Authorities take another look at how well indigenous women knew their killers

Special analysis of nearly 6,000 homicide reports done to explore "casual relationship" ties between victims, murderers.

By DAVID BRUSERNews Reporter
JIM RANKINFeature reporter
TANYA TALAGAGlobal Economics Reporter
Fri., Jan. 6, 2017
New categories that more precisely define the relationships between murdered indigenous women and their killers will provide a better picture of the circumstances in which the killings took place.
Previously, the RCMP had been unable to elaborate on “casual relationships” in much detail. This frustrated indigenous leaders and families, who said the lack of clarity led to overly simplistic conclusions about a decades-long tragedy that has attracted global attention.
In the latest Homicide in Canada report by Statistics Canada, a special analysis was done using more than 6,000 police homicide reports from 1980 to 2015.
The analysis, prompted by questions from the Star a year ago, better defines “casual acquaintance” relationships where the victim barely knew, or did not know well, their killer. As a federal inquiry into murdered and missing indigenous girls and women unfolds, it could serve to further dispel perceptions that the vast majority of homicides are committed by people very close to the victim.
In many of the newly reclassified cases, the victims and perpetrators knew each other only as co-substance users just before the homicide. Some of the other new categories of casual acquaintances include boarders not paying rent and couch surfers.
When informed of the new analysis by the Star, a spokesperson for the upcoming national inquiry said it will consider the data.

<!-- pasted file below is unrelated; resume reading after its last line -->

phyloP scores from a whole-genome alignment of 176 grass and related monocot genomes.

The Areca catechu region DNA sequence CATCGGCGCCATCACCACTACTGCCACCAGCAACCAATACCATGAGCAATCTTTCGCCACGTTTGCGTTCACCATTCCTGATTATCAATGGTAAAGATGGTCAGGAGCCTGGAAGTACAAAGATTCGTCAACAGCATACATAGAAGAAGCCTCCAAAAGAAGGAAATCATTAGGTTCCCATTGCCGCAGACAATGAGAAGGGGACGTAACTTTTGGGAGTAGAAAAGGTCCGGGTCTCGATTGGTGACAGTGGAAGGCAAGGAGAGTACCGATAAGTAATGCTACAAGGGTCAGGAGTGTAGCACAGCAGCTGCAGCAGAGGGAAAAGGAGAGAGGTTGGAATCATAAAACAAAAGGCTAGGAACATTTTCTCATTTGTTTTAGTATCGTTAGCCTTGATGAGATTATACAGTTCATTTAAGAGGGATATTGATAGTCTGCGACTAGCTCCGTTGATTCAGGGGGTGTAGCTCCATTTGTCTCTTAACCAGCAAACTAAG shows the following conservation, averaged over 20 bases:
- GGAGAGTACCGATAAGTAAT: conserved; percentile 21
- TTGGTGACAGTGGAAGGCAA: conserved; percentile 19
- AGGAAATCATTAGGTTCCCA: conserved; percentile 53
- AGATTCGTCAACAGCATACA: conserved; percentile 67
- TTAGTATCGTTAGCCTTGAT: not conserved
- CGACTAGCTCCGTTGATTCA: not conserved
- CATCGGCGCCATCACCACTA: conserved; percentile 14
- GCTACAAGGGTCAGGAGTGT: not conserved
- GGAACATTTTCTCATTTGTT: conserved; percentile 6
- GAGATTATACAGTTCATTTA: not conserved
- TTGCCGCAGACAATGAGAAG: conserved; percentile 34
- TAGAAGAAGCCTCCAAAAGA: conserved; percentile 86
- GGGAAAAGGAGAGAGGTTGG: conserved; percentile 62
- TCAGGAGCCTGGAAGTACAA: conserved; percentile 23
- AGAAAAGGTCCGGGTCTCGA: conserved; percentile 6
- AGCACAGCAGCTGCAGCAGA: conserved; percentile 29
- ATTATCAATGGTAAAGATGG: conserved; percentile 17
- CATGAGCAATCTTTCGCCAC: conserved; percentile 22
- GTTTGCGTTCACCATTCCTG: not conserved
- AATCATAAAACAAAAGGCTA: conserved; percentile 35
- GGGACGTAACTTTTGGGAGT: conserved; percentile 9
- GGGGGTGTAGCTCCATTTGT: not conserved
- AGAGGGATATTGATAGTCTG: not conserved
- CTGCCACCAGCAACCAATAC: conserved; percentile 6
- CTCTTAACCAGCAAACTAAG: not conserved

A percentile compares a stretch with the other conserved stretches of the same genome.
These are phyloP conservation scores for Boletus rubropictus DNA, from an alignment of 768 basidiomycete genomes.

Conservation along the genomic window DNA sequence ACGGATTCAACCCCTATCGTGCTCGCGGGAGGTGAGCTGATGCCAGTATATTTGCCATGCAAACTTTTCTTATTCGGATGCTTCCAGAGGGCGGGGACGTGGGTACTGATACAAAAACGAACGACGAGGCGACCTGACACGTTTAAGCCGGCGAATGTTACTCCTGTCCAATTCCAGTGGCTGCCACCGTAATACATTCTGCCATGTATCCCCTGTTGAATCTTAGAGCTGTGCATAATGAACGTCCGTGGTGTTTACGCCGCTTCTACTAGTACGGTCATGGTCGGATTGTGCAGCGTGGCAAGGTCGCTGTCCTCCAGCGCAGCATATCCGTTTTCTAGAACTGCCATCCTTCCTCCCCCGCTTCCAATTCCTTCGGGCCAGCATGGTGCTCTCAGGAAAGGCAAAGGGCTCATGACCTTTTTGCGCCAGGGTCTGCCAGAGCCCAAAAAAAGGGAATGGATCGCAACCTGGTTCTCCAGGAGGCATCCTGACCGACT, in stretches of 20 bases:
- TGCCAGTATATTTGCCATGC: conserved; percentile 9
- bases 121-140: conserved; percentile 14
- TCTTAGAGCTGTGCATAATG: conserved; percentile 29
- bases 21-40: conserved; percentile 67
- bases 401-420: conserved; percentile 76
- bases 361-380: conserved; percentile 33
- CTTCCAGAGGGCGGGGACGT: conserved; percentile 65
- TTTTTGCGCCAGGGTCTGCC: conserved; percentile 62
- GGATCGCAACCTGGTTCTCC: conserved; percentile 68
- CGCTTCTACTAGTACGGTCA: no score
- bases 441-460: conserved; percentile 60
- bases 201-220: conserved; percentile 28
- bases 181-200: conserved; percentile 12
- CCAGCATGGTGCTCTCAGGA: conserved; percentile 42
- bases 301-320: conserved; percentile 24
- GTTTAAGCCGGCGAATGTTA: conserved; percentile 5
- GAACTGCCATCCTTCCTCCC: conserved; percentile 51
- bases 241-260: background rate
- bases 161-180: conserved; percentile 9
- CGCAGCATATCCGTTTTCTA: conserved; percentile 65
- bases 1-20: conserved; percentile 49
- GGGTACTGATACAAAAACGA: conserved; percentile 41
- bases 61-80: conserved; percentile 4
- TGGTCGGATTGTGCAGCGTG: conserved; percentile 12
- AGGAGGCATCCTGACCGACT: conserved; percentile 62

For the new analysis, Statistics Canada and Department of Justice spent two months poring over the narrative portions of police homicide surveys and identified eight new sub-categories that better defined the nature of the “casual” relationship and may become part of future homicide surveys.
'Whenever a person goes missing or is found murdered, there is very little trust between the families and the police that there will be a proper investigation done,' Nishnawbe Aski Nation Grand Chief Alvin Fiddler said.
Of the 6,230 female victims of homicide between 1980 and 2015, 748 — or 12 per cent — were reported as having been by a “casual acquaintance” and one-quarter of those female victims were aboriginal. (Statistics Canada uses the term aboriginal to describe indigenous Canadians.)
This co-substance relationship was three times more common among aboriginal female victims of homicide than among non-aboriginal female victims.
Half of the police surveys provided enough information to allow for further analysis of the nature of the “casual acquaintance” relationship.
In 264 cases, or 35 per cent, of the cases reviewed, the researchers felt the “casual” relationship was better defined by the new, more specific categories.
Nishnawbe Aski Nation Grand Chief Alvin Fiddler said trying to better classify how women knew their alleged killers is important, but it is secondary to the fact that many murdered and missing indigenous women and girls cases have not been investigated properly.
“Going back 15 years with Rena Fox being found dead here (outside) Thunder Bay and there are a number of cases here in Thunder Bay where women are murdered and there have been no arrests,” Fiddler said. Fox was a 38-year-old mother of four whose body was found on Feb. 28, 2003, near Kakabeka Falls.